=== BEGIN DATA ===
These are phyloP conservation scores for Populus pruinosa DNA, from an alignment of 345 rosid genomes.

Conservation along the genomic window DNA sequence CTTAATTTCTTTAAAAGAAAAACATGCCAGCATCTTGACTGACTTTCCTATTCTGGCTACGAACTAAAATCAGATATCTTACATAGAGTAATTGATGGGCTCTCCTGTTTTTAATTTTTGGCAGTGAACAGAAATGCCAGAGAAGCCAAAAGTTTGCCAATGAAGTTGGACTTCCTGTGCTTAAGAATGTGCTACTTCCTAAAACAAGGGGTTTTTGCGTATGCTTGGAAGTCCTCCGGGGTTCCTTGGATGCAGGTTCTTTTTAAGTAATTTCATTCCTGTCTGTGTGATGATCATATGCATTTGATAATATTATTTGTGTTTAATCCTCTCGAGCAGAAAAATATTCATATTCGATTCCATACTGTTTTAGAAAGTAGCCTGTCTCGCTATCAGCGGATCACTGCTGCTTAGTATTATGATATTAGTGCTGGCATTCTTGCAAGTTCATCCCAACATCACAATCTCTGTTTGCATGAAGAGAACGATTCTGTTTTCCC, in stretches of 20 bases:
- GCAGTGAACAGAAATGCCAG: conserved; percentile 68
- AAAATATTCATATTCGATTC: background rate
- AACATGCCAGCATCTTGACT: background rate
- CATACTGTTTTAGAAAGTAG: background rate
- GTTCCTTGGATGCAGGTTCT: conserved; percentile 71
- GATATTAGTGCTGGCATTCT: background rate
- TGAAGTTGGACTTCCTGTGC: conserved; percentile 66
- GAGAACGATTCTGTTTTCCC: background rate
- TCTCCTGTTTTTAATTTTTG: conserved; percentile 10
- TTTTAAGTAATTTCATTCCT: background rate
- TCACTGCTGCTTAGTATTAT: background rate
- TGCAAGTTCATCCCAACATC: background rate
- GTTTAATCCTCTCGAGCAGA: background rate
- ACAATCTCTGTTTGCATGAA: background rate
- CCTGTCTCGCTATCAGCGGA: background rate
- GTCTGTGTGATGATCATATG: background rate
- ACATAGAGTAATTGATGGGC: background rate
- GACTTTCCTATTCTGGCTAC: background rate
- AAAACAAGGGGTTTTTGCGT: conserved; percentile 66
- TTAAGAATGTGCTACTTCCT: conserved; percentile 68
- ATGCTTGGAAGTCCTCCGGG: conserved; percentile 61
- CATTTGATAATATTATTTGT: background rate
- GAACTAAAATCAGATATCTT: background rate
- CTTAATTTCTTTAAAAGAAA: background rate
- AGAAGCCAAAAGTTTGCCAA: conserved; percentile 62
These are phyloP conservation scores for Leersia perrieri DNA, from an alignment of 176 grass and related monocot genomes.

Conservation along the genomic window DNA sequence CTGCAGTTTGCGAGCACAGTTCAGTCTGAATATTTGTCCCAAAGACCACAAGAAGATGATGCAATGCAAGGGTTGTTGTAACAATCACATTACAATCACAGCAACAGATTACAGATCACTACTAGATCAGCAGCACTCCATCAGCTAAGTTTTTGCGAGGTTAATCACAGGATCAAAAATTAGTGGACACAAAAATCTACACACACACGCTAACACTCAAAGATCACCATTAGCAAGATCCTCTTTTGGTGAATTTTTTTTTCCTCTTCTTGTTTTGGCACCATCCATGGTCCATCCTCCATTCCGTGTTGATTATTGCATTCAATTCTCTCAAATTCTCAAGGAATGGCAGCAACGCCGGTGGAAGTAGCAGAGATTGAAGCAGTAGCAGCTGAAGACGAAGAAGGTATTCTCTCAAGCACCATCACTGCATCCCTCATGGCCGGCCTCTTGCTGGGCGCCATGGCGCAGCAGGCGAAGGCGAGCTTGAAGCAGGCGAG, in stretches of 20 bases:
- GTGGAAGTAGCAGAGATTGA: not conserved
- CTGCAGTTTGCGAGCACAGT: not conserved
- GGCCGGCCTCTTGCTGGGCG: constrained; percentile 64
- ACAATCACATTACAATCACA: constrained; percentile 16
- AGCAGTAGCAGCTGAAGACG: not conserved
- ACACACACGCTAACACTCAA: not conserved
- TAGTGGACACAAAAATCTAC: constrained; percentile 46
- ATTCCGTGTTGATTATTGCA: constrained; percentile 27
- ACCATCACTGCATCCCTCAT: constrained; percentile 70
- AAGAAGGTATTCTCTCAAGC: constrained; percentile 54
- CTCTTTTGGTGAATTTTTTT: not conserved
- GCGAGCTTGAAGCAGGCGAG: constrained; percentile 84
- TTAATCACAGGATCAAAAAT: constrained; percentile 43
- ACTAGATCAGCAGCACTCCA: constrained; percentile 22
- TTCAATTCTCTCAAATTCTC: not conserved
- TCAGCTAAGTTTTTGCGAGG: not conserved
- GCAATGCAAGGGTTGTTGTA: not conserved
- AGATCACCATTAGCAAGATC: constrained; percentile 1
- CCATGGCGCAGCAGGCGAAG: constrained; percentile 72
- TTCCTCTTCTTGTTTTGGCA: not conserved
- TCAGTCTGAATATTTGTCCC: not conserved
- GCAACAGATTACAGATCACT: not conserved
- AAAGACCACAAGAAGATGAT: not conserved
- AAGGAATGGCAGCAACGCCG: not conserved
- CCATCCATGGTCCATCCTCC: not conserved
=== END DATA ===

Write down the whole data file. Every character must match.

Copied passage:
These are phyloP conservation scores for Populus pruinosa DNA, from an alignment of 345 rosid genomes.

Conservation along the genomic window DNA sequence CTTAATTTCTTTAAAAGAAAAACATGCCAGCATCTTGACTGACTTTCCTATTCTGGCTACGAACTAAAATCAGATATCTTACATAGAGTAATTGATGGGCTCTCCTGTTTTTAATTTTTGGCAGTGAACAGAAATGCCAGAGAAGCCAAAAGTTTGCCAATGAAGTTGGACTTCCTGTGCTTAAGAATGTGCTACTTCCTAAAACAAGGGGTTTTTGCGTATGCTTGGAAGTCCTCCGGGGTTCCTTGGATGCAGGTTCTTTTTAAGTAATTTCATTCCTGTCTGTGTGATGATCATATGCATTTGATAATATTATTTGTGTTTAATCCTCTCGAGCAGAAAAATATTCATATTCGATTCCATACTGTTTTAGAAAGTAGCCTGTCTCGCTATCAGCGGATCACTGCTGCTTAGTATTATGATATTAGTGCTGGCATTCTTGCAAGTTCATCCCAACATCACAATCTCTGTTTGCATGAAGAGAACGATTCTGTTTTCCC, in stretches of 20 bases:
- GCAGTGAACAGAAATGCCAG: conserved; percentile 68
- AAAATATTCATATTCGATTC: background rate
- AACATGCCAGCATCTTGACT: background rate
- CATACTGTTTTAGAAAGTAG: background rate
- GTTCCTTGGATGCAGGTTCT: conserved; percentile 71
- GATATTAGTGCTGGCATTCT: background rate
- TGAAGTTGGACTTCCTGTGC: conserved; percentile 66
- GAGAACGATTCTGTTTTCCC: background rate
- TCTCCTGTTTTTAATTTTTG: conserved; percentile 10
- TTTTAAGTAATTTCATTCCT: background rate
- TCACTGCTGCTTAGTATTAT: background rate
- TGCAAGTTCATCCCAACATC: background rate
- GTTTAATCCTCTCGAGCAGA: background rate
- ACAATCTCTGTTTGCATGAA: background rate
- CCTGTCTCGCTATCAGCGGA: background rate
- GTCTGTGTGATGATCATATG: background rate
- ACATAGAGTAATTGATGGGC: background rate
- GACTTTCCTATTCTGGCTAC: background rate
- AAAACAAGGGGTTTTTGCGT: conserved; percentile 66
- TTAAGAATGTGCTACTTCCT: conserved; percentile 68
- ATGCTTGGAAGTCCTCCGGG: conserved; percentile 61
- CATTTGATAATATTATTTGT: background rate
- GAACTAAAATCAGATATCTT: background rate
- CTTAATTTCTTTAAAAGAAA: background rate
- AGAAGCCAAAAGTTTGCCAA: conserved; percentile 62
These are phyloP conservation scores for Leersia perrieri DNA, from an alignment of 176 grass and related monocot genomes.

Conservation along the genomic window DNA sequence CTGCAGTTTGCGAGCACAGTTCAGTCTGAATATTTGTCCCAAAGACCACAAGAAGATGATGCAATGCAAGGGTTGTTGTAACAATCACATTACAATCACAGCAACAGATTACAGATCACTACTAGATCAGCAGCACTCCATCAGCTAAGTTTTTGCGAGGTTAATCACAGGATCAAAAATTAGTGGACACAAAAATCTACACACACACGCTAACACTCAAAGATCACCATTAGCAAGATCCTCTTTTGGTGAATTTTTTTTTCCTCTTCTTGTTTTGGCACCATCCATGGTCCATCCTCCATTCCGTGTTGATTATTGCATTCAATTCTCTCAAATTCTCAAGGAATGGCAGCAACGCCGGTGGAAGTAGCAGAGATTGAAGCAGTAGCAGCTGAAGACGAAGAAGGTATTCTCTCAAGCACCATCACTGCATCCCTCATGGCCGGCCTCTTGCTGGGCGCCATGGCGCAGCAGGCGAAGGCGAGCTTGAAGCAGGCGAG, in stretches of 20 bases:
- GTGGAAGTAGCAGAGATTGA: not conserved
- CTGCAGTTTGCGAGCACAGT: not conserved
- GGCCGGCCTCTTGCTGGGCG: constrained; percentile 64
- ACAATCACATTACAATCACA: constrained; percentile 16
- AGCAGTAGCAGCTGAAGACG: not conserved
- ACACACACGCTAACACTCAA: not conserved
- TAGTGGACACAAAAATCTAC: constrained; percentile 46
- ATTCCGTGTTGATTATTGCA: constrained; percentile 27
- ACCATCACTGCATCCCTCAT: constrained; percentile 70
- AAGAAGGTATTCTCTCAAGC: constrained; percentile 54
- CTCTTTTGGTGAATTTTTTT: not conserved
- GCGAGCTTGAAGCAGGCGAG: constrained; percentile 84
- TTAATCACAGGATCAAAAAT: constrained; percentile 43
- ACTAGATCAGCAGCACTCCA: constrained; percentile 22
- TTCAATTCTCTCAAATTCTC: not conserved
- TCAGCTAAGTTTTTGCGAGG: not conserved
- GCAATGCAAGGGTTGTTGTA: not conserved
- AGATCACCATTAGCAAGATC: constrained; percentile 1
- CCATGGCGCAGCAGGCGAAG: constrained; percentile 72
- TTCCTCTTCTTGTTTTGGCA: not conserved
- TCAGTCTGAATATTTGTCCC: not conserved
- GCAACAGATTACAGATCACT: not conserved
- AAAGACCACAAGAAGATGAT: not conserved
- AAGGAATGGCAGCAACGCCG: not conserved
- CCATCCATGGTCCATCCTCC: not conserved